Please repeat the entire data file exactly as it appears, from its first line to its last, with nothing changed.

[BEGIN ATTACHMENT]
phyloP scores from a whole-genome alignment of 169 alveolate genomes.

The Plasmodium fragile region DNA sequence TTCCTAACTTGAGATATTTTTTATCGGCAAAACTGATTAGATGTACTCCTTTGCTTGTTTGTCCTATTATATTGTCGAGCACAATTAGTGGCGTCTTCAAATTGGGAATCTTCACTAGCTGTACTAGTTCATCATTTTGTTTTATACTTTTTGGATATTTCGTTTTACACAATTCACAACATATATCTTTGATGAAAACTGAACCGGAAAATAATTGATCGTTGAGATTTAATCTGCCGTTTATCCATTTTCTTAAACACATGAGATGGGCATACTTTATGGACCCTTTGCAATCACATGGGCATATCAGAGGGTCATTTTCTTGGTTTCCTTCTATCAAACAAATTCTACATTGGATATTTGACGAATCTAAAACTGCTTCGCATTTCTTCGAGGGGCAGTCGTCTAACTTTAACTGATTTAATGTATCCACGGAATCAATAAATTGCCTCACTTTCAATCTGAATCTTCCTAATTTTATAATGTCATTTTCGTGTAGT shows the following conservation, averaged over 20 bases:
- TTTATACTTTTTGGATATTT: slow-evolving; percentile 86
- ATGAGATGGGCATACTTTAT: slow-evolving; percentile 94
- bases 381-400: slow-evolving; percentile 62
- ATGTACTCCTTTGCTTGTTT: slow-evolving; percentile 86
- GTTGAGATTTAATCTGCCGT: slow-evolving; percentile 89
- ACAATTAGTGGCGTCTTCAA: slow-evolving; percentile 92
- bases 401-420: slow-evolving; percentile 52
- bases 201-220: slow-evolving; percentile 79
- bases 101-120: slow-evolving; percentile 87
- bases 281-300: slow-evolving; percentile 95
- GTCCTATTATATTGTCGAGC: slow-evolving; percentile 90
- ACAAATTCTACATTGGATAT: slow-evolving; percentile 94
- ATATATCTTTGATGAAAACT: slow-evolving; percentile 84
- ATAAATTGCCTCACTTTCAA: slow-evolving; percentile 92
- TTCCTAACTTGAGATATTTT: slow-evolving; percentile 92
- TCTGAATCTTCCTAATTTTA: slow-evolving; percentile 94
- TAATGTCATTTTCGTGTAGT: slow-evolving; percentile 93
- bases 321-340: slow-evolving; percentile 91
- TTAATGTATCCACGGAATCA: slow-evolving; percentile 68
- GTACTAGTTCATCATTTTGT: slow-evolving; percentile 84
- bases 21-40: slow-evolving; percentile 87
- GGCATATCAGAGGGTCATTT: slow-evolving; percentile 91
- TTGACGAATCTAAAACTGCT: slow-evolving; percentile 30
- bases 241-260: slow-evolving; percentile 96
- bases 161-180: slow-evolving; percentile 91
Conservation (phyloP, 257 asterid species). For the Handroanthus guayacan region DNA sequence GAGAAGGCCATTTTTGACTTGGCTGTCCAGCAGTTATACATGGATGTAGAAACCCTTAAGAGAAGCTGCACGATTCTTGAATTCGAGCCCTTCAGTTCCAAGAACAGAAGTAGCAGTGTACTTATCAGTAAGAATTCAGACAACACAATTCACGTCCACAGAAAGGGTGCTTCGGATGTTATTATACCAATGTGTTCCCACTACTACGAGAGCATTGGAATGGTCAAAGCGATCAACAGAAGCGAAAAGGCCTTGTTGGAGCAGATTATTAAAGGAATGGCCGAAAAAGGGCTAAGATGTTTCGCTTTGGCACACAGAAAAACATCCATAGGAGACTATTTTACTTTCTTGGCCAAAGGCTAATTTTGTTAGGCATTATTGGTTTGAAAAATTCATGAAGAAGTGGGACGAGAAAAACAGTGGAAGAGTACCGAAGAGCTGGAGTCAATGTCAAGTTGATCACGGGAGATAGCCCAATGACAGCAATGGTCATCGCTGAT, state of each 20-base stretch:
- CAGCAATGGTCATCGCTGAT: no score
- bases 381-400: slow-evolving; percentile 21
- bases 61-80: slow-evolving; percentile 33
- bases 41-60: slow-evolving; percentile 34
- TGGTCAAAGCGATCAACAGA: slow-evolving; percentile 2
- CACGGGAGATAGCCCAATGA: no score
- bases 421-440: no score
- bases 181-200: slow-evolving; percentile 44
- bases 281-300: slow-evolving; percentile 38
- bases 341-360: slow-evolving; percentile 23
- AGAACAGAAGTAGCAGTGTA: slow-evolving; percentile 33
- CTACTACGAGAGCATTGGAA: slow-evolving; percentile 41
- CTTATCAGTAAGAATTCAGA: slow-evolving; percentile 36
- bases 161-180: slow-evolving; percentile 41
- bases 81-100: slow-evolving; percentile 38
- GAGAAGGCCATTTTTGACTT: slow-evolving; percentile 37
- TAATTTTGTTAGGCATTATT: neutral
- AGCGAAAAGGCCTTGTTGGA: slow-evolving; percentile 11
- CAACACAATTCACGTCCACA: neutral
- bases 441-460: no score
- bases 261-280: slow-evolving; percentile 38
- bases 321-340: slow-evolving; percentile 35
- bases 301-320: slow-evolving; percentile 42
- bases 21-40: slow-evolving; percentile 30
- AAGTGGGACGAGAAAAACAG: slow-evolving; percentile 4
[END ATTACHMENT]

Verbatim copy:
phyloP scores from a whole-genome alignment of 169 alveolate genomes.

The Plasmodium fragile region DNA sequence TTCCTAACTTGAGATATTTTTTATCGGCAAAACTGATTAGATGTACTCCTTTGCTTGTTTGTCCTATTATATTGTCGAGCACAATTAGTGGCGTCTTCAAATTGGGAATCTTCACTAGCTGTACTAGTTCATCATTTTGTTTTATACTTTTTGGATATTTCGTTTTACACAATTCACAACATATATCTTTGATGAAAACTGAACCGGAAAATAATTGATCGTTGAGATTTAATCTGCCGTTTATCCATTTTCTTAAACACATGAGATGGGCATACTTTATGGACCCTTTGCAATCACATGGGCATATCAGAGGGTCATTTTCTTGGTTTCCTTCTATCAAACAAATTCTACATTGGATATTTGACGAATCTAAAACTGCTTCGCATTTCTTCGAGGGGCAGTCGTCTAACTTTAACTGATTTAATGTATCCACGGAATCAATAAATTGCCTCACTTTCAATCTGAATCTTCCTAATTTTATAATGTCATTTTCGTGTAGT shows the following conservation, averaged over 20 bases:
- TTTATACTTTTTGGATATTT: slow-evolving; percentile 86
- ATGAGATGGGCATACTTTAT: slow-evolving; percentile 94
- bases 381-400: slow-evolving; percentile 62
- ATGTACTCCTTTGCTTGTTT: slow-evolving; percentile 86
- GTTGAGATTTAATCTGCCGT: slow-evolving; percentile 89
- ACAATTAGTGGCGTCTTCAA: slow-evolving; percentile 92
- bases 401-420: slow-evolving; percentile 52
- bases 201-220: slow-evolving; percentile 79
- bases 101-120: slow-evolving; percentile 87
- bases 281-300: slow-evolving; percentile 95
- GTCCTATTATATTGTCGAGC: slow-evolving; percentile 90
- ACAAATTCTACATTGGATAT: slow-evolving; percentile 94
- ATATATCTTTGATGAAAACT: slow-evolving; percentile 84
- ATAAATTGCCTCACTTTCAA: slow-evolving; percentile 92
- TTCCTAACTTGAGATATTTT: slow-evolving; percentile 92
- TCTGAATCTTCCTAATTTTA: slow-evolving; percentile 94
- TAATGTCATTTTCGTGTAGT: slow-evolving; percentile 93
- bases 321-340: slow-evolving; percentile 91
- TTAATGTATCCACGGAATCA: slow-evolving; percentile 68
- GTACTAGTTCATCATTTTGT: slow-evolving; percentile 84
- bases 21-40: slow-evolving; percentile 87
- GGCATATCAGAGGGTCATTT: slow-evolving; percentile 91
- TTGACGAATCTAAAACTGCT: slow-evolving; percentile 30
- bases 241-260: slow-evolving; percentile 96
- bases 161-180: slow-evolving; percentile 91
Conservation (phyloP, 257 asterid species). For the Handroanthus guayacan region DNA sequence GAGAAGGCCATTTTTGACTTGGCTGTCCAGCAGTTATACATGGATGTAGAAACCCTTAAGAGAAGCTGCACGATTCTTGAATTCGAGCCCTTCAGTTCCAAGAACAGAAGTAGCAGTGTACTTATCAGTAAGAATTCAGACAACACAATTCACGTCCACAGAAAGGGTGCTTCGGATGTTATTATACCAATGTGTTCCCACTACTACGAGAGCATTGGAATGGTCAAAGCGATCAACAGAAGCGAAAAGGCCTTGTTGGAGCAGATTATTAAAGGAATGGCCGAAAAAGGGCTAAGATGTTTCGCTTTGGCACACAGAAAAACATCCATAGGAGACTATTTTACTTTCTTGGCCAAAGGCTAATTTTGTTAGGCATTATTGGTTTGAAAAATTCATGAAGAAGTGGGACGAGAAAAACAGTGGAAGAGTACCGAAGAGCTGGAGTCAATGTCAAGTTGATCACGGGAGATAGCCCAATGACAGCAATGGTCATCGCTGAT, state of each 20-base stretch:
- CAGCAATGGTCATCGCTGAT: no score
- bases 381-400: slow-evolving; percentile 21
- bases 61-80: slow-evolving; percentile 33
- bases 41-60: slow-evolving; percentile 34
- TGGTCAAAGCGATCAACAGA: slow-evolving; percentile 2
- CACGGGAGATAGCCCAATGA: no score
- bases 421-440: no score
- bases 181-200: slow-evolving; percentile 44
- bases 281-300: slow-evolving; percentile 38
- bases 341-360: slow-evolving; percentile 23
- AGAACAGAAGTAGCAGTGTA: slow-evolving; percentile 33
- CTACTACGAGAGCATTGGAA: slow-evolving; percentile 41
- CTTATCAGTAAGAATTCAGA: slow-evolving; percentile 36
- bases 161-180: slow-evolving; percentile 41
- bases 81-100: slow-evolving; percentile 38
- GAGAAGGCCATTTTTGACTT: slow-evolving; percentile 37
- TAATTTTGTTAGGCATTATT: neutral
- AGCGAAAAGGCCTTGTTGGA: slow-evolving; percentile 11
- CAACACAATTCACGTCCACA: neutral
- bases 441-460: no score
- bases 261-280: slow-evolving; percentile 38
- bases 321-340: slow-evolving; percentile 35
- bases 301-320: slow-evolving; percentile 42
- bases 21-40: slow-evolving; percentile 30
- AAGTGGGACGAGAAAAACAG: slow-evolving; percentile 4